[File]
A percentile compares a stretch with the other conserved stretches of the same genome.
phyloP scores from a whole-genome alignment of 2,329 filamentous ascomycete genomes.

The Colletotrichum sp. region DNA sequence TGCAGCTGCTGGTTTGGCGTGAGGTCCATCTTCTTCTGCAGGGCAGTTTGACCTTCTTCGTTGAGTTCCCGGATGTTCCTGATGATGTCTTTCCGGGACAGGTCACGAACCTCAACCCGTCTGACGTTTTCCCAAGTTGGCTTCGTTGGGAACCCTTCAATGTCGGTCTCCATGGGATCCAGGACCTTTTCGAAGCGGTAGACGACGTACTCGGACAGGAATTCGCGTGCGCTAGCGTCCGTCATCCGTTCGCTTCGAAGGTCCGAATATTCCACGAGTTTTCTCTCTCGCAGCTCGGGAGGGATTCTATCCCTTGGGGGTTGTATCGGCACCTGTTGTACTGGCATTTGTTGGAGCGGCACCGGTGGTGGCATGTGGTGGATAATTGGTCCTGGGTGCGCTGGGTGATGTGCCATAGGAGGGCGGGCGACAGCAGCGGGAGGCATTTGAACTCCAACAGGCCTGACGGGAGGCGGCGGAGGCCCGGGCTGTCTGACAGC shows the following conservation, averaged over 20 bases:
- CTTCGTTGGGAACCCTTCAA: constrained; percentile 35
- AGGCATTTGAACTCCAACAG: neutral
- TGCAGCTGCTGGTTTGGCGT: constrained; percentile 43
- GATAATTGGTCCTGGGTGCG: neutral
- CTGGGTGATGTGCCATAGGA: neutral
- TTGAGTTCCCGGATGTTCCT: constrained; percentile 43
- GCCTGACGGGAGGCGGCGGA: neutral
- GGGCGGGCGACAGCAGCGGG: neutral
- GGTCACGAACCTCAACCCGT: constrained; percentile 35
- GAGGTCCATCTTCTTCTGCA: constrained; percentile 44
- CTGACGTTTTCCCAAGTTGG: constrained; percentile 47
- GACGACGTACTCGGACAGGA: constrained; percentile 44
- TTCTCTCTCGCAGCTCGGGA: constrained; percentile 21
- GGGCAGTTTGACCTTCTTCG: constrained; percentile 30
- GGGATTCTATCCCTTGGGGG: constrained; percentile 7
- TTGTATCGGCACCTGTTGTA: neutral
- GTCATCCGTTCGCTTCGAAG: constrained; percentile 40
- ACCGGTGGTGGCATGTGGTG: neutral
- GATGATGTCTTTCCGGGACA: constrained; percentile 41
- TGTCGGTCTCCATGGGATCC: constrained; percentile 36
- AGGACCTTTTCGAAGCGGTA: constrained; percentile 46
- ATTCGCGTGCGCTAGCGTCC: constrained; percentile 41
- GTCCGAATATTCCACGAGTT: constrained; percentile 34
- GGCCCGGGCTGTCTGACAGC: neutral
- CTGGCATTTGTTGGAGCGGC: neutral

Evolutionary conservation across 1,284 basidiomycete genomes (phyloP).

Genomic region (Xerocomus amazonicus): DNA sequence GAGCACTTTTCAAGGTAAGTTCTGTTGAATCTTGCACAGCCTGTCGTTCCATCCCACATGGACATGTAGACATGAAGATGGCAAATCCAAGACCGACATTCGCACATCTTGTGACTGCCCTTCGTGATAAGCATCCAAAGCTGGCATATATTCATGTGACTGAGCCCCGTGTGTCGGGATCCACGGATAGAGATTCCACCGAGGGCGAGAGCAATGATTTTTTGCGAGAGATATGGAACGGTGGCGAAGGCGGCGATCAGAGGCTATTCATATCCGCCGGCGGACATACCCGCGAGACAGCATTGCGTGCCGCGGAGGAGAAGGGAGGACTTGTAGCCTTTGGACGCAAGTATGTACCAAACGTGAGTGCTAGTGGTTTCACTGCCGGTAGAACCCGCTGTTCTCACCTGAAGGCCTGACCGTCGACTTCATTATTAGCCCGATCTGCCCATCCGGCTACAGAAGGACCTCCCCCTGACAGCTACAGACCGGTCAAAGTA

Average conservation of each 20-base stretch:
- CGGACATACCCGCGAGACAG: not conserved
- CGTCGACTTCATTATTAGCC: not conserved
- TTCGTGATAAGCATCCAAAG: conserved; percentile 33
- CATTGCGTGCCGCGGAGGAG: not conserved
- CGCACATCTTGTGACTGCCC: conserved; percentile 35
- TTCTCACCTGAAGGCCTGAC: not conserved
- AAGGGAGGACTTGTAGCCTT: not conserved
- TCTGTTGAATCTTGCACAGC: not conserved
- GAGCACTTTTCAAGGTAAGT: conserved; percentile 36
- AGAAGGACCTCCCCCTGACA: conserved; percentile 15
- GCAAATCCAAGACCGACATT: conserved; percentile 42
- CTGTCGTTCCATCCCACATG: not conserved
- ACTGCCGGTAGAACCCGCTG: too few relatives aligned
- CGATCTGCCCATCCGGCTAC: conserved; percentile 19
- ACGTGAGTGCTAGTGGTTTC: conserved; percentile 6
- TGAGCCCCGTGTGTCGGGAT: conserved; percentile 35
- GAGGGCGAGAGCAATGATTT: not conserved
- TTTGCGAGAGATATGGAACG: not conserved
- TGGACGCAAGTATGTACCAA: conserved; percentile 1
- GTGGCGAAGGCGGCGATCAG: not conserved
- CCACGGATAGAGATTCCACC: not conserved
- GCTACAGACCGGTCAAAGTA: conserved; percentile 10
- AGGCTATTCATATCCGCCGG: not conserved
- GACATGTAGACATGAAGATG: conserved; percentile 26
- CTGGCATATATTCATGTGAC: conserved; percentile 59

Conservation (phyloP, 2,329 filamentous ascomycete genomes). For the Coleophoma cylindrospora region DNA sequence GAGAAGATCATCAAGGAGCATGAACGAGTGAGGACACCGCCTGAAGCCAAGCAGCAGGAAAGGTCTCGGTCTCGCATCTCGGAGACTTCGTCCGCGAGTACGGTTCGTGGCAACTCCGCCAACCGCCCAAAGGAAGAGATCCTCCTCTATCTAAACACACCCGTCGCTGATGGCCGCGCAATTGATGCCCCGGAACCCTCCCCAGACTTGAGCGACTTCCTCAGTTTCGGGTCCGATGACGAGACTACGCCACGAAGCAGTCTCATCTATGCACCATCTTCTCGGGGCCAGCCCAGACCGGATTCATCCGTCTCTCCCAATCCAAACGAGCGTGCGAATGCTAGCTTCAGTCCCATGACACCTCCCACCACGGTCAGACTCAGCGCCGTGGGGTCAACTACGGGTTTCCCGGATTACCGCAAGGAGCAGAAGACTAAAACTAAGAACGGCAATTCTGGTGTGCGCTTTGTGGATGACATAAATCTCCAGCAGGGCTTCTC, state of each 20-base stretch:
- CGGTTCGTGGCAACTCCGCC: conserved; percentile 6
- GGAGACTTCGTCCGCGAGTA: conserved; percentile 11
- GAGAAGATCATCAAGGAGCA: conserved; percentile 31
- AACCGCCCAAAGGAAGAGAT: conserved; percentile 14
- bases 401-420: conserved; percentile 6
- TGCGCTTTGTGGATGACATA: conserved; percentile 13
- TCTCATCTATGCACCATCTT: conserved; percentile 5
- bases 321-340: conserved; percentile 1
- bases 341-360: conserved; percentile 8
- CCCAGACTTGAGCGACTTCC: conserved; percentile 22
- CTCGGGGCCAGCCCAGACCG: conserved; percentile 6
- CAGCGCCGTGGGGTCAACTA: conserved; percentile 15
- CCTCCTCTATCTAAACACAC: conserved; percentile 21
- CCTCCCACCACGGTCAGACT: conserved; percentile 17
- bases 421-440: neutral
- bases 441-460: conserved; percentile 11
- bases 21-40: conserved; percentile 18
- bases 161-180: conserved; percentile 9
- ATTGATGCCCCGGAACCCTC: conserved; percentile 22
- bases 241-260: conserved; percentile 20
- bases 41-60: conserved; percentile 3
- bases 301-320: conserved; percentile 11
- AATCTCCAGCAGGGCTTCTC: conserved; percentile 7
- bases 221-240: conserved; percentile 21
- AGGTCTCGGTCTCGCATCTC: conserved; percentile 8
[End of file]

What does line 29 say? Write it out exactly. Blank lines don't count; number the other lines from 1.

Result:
Evolutionary conservation across 1,284 basidiomycete genomes (phyloP).